Oh lord, let’s see if I can handle this and Kiki’s Delivery Service at the same time. よし。行きましょう。！
I assume it’s partly because it’s harder to disguise things, and partly a much bigger production budget - they can afford the the lawyers to deal with it, and someone to go around asking for permission or whatever.
Thanks for the info, I just changed it!
My guess would be, because she was driving a long way and the hot spring was closed, it added insult to injury since she also couldn’t see anything because of the clouds.
Yes, that’s what I understood too.
Now, if the question is why it means that, the image is that you are already on the ground, but life just has to come and trample you and kick you some more.
Aye, that was the question. I got why she’d be saying “Well that’s just adding insult to injury”. I guess I was more wondering if this is a part of a longer sentence that’s rarely spoken aloud any more (like, say, in English we can say “birds of a feather…” to imply “birds of a feather flock together”).
Perhaps an English idiom that matches more closely with the literal meaning might be “kicking me while I’m down”. Wiktionary mentions a possible synonym is 泣きっ面に蜂 = bees to a crying face.
I looked up the origin of this sentence… and it’s not at all what I thought.
So it comes from some actually doing the trampling and kicking (even though it was by accident). It’s so weird.
Ah, feudal Japan, where you could order the death penalty for sneezing in the wrong direction, and then politely ask the offender to do it themselves, and they would.
For the most part…
By the looks of it, I probably won’t have enough time to fill out the vocab sheet after this week, however I’ll try to do as much as I can in this week!
So after this week, someone else would have to continue (if I do have enough spare time I’ll still help a bit but I can’t promise anything)
I should have enough time to be able to for at least the rest of this volume. I will enjoy the excuse to read ahead as well as opportunity to contribute.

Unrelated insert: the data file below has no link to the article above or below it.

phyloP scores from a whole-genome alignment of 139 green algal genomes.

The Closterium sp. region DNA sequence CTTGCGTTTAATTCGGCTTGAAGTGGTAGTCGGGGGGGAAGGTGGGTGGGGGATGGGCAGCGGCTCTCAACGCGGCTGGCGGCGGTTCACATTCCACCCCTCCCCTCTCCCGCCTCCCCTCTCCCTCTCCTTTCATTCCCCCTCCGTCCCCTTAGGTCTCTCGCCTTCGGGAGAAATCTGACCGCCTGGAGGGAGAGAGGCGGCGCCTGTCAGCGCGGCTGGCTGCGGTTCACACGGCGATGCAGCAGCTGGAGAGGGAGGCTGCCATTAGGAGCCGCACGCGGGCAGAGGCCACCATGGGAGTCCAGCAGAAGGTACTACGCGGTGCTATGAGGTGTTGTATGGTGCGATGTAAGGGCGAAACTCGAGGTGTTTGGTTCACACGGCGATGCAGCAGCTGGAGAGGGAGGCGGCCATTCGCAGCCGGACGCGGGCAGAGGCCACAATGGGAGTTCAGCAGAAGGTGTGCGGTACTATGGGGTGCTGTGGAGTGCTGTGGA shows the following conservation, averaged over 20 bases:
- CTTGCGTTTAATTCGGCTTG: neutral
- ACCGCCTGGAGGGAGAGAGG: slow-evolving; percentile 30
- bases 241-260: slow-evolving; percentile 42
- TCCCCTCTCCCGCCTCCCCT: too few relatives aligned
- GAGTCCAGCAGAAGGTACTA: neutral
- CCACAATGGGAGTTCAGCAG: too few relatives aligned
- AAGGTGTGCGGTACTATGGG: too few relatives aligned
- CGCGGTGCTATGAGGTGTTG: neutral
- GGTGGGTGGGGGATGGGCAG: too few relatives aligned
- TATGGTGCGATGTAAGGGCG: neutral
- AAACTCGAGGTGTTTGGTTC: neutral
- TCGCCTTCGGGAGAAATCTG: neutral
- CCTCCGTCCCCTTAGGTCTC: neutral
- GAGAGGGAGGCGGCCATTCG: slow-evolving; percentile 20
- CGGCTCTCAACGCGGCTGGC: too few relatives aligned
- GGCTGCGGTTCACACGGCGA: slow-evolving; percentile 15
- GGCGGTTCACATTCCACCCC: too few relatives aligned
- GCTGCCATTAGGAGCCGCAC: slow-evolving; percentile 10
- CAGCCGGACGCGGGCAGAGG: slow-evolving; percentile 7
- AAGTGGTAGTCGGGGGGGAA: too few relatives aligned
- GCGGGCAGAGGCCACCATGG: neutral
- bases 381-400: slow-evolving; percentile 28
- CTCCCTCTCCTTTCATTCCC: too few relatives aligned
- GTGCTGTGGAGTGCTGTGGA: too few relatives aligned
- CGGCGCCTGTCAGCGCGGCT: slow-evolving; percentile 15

do you know if this rule applies to electric unicycles?
I like your style
Rin-chan makes good pasta Would eat, nomnom
At first I thought the bike’s little つかれた on page 12 was a Kino reference for some reason, but it’s probably just Afro being cute.
Cute! What about it?
I think my favourite page was 18-19. It reminded me of a very good pair of days I had on mountains in Macedonia. I’m always so pleased with how well Afro captures the feeling of looking at pretty things in nature.
I’m wondering about page 27:
What’s up with てだよ? I thought 揚げた was a past tense verb and おんたま揚げ is the direct object, with を dropped. How to explain て?
It is 揚げたて where the たて part means the food is “freshly done.” Additional information here :3
One of the examples from the site I linked is やきたてパン which is 焼く (in stem form) + たて, which means “just-baked bread.”
In a nutshell, basically:
*look of desperately summoning willpower*
The double spread is great as well though
and also the 4-koma at the end. that’s also my favourite.
Dammit, I thought I’d gotten the hang of typing せ quickly
Sure, by leaving out one of the letters…
It depends on how it works. If you have to pedal to go forward and the engine is just helping you (which is called “アシスト” assist in Japanese), the speed limit is 60 kph.
If it is entirely powered by the engine, then it’s 原動機付自転車. Note that I checked and unicycles are not allowed in this category, but assuming they were (so that ランチ from Dragon Ball can have her introductory escape scene), the speed limit for the whole category is 30 kph.